I want to circle back to something that I discussed in a video a few weeks ago, and that’s the idea of “unfinished teams” when it comes to toy lines. It’s a phenomenon that plagues a lot of collectors, and not just line completists. Often, fans of a particular team begin buying figures based on that group, only to see the figures stop without the basic, core team ever being finished. Sometimes, a line even gets several figures in before screeching to a halt; then, false hope comes when another line picks up the baton, only for that to fold, too. Today, I want to talk specifically about one of the most popular and, simultaneously, misunderstood teams of all time, and how they’re ripe for figure rehabilitation. I’m talking, of course, about the Legion of Super-Heroes.

Created by Otto Binder and Al Plastino in 1958, the Legion became one of the most popular and longest-running DC Comics teams of all time. The group was in some form of continuous publication from 1958 through 2013; they first appeared as teen allies of Superboy from the future, and grew into a sprawling team whose membership came from more than two dozen planets. The Legion occupied Adventure Comics for several years before bouncing around as a back-up feature at the beginning of the ’70s; finding a home in the Superboy series, they eventually received co-billing by 1973 and completely evicted Superboy in 1980.

Legion of Super-Heroes

In the early ’80s, the team’s popularity was white-hot with the team of writer Paul Levitz and artist Keith Giffen; their “Great Darkness Saga” in 1982 is considered an all-time classic. They were so big that a second book was launched in 1984; Legion of Super-Heroes was sold only in comic shops, while Tales from the Legion of Super-Heroes was sold everywhere. After a year, Tales started reprinting the direct market title, but proved popular enough to run three more years. The 1984 LSH ran until 1989, when the book got a new number 1 and a story that picked up five years later. Known to some as the “Five Year Gap” Legion, the new series told challenging stories about an occupied Earth and the Legion fighting to free it.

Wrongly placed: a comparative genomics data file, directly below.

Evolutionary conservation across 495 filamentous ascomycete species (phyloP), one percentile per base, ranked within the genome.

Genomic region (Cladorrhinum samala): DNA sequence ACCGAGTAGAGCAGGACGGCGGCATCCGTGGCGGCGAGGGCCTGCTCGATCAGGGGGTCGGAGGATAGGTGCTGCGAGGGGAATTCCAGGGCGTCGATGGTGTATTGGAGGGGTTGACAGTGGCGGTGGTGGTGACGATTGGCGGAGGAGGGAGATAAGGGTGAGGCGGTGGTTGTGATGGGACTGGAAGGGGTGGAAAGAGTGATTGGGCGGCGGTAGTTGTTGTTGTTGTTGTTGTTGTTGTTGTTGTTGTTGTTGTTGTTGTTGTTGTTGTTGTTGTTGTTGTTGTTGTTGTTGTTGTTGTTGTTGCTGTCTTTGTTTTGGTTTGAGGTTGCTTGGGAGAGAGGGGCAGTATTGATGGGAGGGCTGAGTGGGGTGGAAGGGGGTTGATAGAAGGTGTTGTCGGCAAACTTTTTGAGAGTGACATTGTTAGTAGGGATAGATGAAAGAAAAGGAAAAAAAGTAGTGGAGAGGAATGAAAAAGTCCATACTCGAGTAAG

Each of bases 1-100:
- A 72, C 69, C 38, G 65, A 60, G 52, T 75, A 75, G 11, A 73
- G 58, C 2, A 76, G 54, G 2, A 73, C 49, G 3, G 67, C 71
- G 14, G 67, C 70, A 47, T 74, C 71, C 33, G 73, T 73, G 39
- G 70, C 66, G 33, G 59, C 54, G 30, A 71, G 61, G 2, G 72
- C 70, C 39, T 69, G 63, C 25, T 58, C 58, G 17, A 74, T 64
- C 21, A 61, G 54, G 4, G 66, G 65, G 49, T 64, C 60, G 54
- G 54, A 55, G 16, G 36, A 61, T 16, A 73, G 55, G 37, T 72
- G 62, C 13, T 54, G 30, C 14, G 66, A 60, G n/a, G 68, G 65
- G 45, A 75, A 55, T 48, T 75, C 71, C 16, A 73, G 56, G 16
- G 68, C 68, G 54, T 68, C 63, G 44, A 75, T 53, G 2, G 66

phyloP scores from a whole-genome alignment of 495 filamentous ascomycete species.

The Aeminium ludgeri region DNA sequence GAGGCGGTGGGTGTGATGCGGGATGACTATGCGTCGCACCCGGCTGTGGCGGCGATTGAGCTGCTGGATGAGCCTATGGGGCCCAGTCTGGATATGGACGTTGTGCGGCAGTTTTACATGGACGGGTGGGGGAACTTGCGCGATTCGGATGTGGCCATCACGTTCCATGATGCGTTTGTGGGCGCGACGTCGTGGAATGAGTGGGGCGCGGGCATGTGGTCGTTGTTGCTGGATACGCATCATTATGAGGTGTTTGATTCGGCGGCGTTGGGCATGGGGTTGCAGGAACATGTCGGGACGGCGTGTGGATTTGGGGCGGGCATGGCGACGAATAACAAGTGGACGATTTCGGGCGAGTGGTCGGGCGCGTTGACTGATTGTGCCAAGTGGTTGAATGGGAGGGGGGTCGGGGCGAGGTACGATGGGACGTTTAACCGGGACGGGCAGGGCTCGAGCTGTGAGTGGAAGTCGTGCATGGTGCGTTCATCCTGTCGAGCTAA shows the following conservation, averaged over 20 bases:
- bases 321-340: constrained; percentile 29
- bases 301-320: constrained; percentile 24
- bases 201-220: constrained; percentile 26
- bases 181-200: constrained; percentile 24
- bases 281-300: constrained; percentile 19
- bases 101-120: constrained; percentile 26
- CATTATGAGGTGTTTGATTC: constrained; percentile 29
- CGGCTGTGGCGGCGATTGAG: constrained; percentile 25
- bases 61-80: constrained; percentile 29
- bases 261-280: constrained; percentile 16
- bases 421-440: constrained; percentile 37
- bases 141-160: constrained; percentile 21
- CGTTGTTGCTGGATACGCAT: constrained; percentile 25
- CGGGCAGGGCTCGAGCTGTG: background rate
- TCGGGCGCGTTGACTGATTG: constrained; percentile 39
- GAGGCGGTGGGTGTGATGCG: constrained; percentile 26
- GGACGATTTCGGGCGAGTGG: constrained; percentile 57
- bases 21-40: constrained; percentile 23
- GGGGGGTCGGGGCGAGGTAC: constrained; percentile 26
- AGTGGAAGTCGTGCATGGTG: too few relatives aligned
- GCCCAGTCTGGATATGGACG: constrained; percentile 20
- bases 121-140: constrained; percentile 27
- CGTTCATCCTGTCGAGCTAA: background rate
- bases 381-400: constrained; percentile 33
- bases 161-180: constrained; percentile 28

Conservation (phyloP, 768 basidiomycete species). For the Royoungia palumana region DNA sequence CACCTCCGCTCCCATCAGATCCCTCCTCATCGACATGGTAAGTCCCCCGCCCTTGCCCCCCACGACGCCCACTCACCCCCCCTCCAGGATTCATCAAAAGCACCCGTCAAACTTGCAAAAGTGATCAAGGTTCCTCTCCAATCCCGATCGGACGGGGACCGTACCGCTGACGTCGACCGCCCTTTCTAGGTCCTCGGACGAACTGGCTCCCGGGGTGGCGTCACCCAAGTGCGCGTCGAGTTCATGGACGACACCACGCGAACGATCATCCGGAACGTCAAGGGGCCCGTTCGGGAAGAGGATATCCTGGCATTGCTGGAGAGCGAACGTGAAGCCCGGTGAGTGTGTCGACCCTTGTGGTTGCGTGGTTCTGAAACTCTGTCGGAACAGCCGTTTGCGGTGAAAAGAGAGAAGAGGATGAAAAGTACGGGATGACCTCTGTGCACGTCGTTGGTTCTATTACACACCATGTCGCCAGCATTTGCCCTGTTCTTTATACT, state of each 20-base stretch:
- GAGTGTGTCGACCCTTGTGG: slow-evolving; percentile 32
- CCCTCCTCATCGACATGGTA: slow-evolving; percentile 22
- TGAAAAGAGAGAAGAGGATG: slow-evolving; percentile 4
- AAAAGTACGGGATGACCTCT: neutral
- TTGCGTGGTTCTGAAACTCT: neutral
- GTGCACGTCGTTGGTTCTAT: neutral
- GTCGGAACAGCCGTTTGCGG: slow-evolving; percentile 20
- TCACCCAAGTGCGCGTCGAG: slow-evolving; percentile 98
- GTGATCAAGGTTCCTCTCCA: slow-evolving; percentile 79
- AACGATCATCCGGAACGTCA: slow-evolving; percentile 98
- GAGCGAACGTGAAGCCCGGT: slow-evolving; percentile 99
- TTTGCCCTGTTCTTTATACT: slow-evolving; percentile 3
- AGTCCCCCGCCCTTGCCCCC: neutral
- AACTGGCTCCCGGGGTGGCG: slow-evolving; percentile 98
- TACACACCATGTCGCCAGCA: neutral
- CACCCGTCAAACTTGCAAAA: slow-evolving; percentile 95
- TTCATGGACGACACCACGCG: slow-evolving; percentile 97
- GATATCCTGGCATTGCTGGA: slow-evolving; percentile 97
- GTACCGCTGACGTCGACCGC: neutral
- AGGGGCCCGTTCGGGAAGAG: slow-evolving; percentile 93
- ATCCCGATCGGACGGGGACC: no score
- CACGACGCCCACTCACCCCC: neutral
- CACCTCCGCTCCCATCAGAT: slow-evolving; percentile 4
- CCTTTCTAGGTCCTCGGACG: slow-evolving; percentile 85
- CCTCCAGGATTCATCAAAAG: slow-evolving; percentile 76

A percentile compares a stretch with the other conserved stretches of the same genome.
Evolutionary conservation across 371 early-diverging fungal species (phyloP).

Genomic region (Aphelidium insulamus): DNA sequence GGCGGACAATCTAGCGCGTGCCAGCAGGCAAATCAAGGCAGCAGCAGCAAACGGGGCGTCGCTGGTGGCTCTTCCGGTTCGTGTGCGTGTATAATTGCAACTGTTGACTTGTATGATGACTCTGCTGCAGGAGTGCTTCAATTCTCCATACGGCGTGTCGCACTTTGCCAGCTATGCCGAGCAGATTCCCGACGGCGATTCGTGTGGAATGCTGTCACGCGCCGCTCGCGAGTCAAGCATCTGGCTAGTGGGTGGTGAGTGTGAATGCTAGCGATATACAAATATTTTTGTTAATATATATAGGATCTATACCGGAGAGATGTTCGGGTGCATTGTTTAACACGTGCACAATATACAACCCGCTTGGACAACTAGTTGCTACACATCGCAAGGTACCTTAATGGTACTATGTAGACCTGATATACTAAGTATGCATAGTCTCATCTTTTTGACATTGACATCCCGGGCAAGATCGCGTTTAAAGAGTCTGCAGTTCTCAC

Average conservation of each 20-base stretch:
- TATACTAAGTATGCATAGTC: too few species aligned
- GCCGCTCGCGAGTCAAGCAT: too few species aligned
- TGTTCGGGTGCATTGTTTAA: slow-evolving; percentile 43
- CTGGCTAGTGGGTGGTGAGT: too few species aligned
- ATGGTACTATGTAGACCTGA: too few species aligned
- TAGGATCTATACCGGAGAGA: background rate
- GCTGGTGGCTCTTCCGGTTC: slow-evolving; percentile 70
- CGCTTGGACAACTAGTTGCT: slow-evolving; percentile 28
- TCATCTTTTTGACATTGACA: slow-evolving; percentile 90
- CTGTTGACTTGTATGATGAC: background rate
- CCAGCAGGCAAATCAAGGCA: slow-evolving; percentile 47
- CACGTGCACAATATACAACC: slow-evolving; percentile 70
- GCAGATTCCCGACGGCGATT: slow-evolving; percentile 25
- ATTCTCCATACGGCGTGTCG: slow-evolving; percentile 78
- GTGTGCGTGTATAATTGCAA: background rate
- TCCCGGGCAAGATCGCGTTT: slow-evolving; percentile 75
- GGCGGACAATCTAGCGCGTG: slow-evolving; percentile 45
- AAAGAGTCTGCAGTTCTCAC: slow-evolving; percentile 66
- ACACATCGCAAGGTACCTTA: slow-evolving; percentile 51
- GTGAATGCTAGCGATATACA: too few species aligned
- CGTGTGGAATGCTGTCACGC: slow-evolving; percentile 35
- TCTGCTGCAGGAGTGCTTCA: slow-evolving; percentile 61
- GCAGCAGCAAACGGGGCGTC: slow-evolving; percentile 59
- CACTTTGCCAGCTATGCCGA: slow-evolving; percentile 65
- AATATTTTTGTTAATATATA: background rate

In 1994, the old Legion was pushed aside for a new Legion in Zero Hour. The young Legion was fairly popular, but that continuity only lasted 10 years before a completely new one came in. Referred to as the “Threeboot,” this new angle only stuck around for five years. In 2007, the original Legion returned in the JLA/JSA “Lightning Saga” crossover. Every version of the Legion got to play together in the Final Crisis tie-in Legion of Three Worlds. When the “New 52” settled in in 2011, the Legion again had two books, but these were gone by 2013. Since then, there have only been teases and hints that the Legion was coming back, most recently in Doomsday Clock.

The core concept of the Legion (“teen heroes from the future!”) is pretty durable, and has proven pretty adaptable to other media. The Legion have appeared in episodes of Superman: The Animated Series, Justice League Unlimited, Smallville, The Flash, and Supergirl. Beginning in 2006, they had their own animated series for two seasons. The Legion has also popped up in direct-to-DVD films like JLA Adventures: Trapped in Time, Lego DC Comics Super-Heroes: Justice League – Cosmic Clash, and this year’s Justice League vs. The Fatal Five.